EGU General Assembly 2020
© Author(s) 2020. This work is distributed under
the Creative Commons Attribution 4.0 License.

Impact of glacial meltwater on biogeochemical cycling in coastal and shelf waters off South West Greenland: Insights from ship-board and glider observations

Katharine Hendry1, Nathan Briggs2, Jacob Opher3,4, J. Alexander Brearley3, Michael Meredith3, Melanie Leng5, E. Malcolm Woodward6, and Stephanie Henson2
Katharine Hendry et al.
  • 1School of Earth Sciences, University of Bristol, Wills Memorial Building, Queen’s Road, Bristol, BS8 1RJ, UK (
  • 2National Oceanography Centre Southampton, European Way, Southampton, SO14 3ZH, UK
  • 3British Antarctic Survey, High Cross, Madingley Road, Cambridge, CB3 0ET, UK
  • 4School of Environmental Sciences, University of East Anglia, Norwich Research Park, Norwich, NR4 7TJ, UK
  • 5NERC Isotope Geosciences Facility, British Geological Survey, Keyworth, Nottingham, NG12 3GG, UK
  • 6Plymouth Marine Laboratory, Prospect Place, The Hoe, Plymouth, PL1 3DH, UK

The high-latitude regions are experiencing some of the most rapid environmental changes observed anywhere on Earth, especially in recent years. The Greenland Ice Sheet, for example, is experiencing significant mass loss largely through surface melting, but also via ice discharge at glacier fronts. As well as changing freshwater budgets and ocean stratification and mixing, there has been increasing focus on the role of glaciers and ice sheets in supplying particulate and dissolved organic material and inorganic nutrients to marine systems. Here, we explore how a combination of ship-board and high-resolution ocean glider observations in shelf waters off SW Greenland inform on how these nutrients reach the coastal oceans and, eventually, mix off the shelf and into the open ocean. We find that the proportion of meltwater calculated using salinity and oxygen isotope mass balance agrees well with estimates from glider sensors. These meltwaters contain low dissolved macronutrients, but are characterised by high particulate and high dissolved organic content. Bio-optic sensors on the gliders reveal strong meltwater signals in fluorescing dissolved organic matter (FDOM), and a detectable signal in optical backscatter; these signals can be now observed extending further out into the open ocean in compiled biogeochemical (BGC) argo float data. The mixing of both dissolved and particulate macronutrients and organic matter off the shelf is likely driven by advection in geostrophic currents, tidal and buoyancy forcing, and is also impacted by storm events via wind-driven changes in mixed layer depth and resuspension.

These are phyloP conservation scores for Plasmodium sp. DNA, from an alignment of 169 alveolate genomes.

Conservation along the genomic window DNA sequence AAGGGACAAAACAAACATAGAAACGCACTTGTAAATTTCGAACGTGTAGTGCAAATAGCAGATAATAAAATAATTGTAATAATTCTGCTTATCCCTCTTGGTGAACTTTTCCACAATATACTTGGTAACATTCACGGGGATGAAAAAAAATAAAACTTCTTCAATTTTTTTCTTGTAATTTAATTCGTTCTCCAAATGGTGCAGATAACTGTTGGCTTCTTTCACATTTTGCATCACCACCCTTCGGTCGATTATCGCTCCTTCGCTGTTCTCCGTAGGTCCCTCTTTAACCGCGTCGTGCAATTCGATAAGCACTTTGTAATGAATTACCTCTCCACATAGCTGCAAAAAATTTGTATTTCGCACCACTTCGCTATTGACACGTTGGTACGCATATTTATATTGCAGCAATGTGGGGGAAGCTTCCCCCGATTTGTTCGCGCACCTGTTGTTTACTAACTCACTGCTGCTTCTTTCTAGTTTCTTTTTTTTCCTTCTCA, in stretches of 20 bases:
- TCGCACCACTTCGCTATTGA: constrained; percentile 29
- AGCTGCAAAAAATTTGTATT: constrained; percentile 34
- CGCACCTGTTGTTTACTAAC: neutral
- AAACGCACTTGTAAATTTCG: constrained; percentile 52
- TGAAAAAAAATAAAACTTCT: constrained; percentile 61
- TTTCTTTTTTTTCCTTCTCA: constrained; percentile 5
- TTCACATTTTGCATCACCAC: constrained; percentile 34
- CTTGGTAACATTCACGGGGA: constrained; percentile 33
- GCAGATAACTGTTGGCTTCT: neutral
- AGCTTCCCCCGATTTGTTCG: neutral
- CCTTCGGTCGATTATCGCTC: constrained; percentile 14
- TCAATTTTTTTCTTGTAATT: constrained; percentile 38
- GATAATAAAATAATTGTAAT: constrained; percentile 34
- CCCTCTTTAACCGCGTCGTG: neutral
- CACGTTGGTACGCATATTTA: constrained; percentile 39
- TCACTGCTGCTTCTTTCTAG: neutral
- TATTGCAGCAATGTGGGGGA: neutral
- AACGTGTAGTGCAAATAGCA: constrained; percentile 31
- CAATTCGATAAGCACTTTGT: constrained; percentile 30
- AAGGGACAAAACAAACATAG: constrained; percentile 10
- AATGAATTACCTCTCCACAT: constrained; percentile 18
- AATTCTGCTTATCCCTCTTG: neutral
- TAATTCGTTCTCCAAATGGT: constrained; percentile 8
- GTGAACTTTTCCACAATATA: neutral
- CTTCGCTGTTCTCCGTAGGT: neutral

How to cite: Hendry, K., Briggs, N., Opher, J., Brearley, J. A., Meredith, M., Leng, M., Woodward, E. M., and Henson, S.: Impact of glacial meltwater on biogeochemical cycling in coastal and shelf waters off South West Greenland: Insights from ship-board and glider observations, EGU General Assembly 2020, Online, 4–8 May 2020, EGU2020-7528,, 2020

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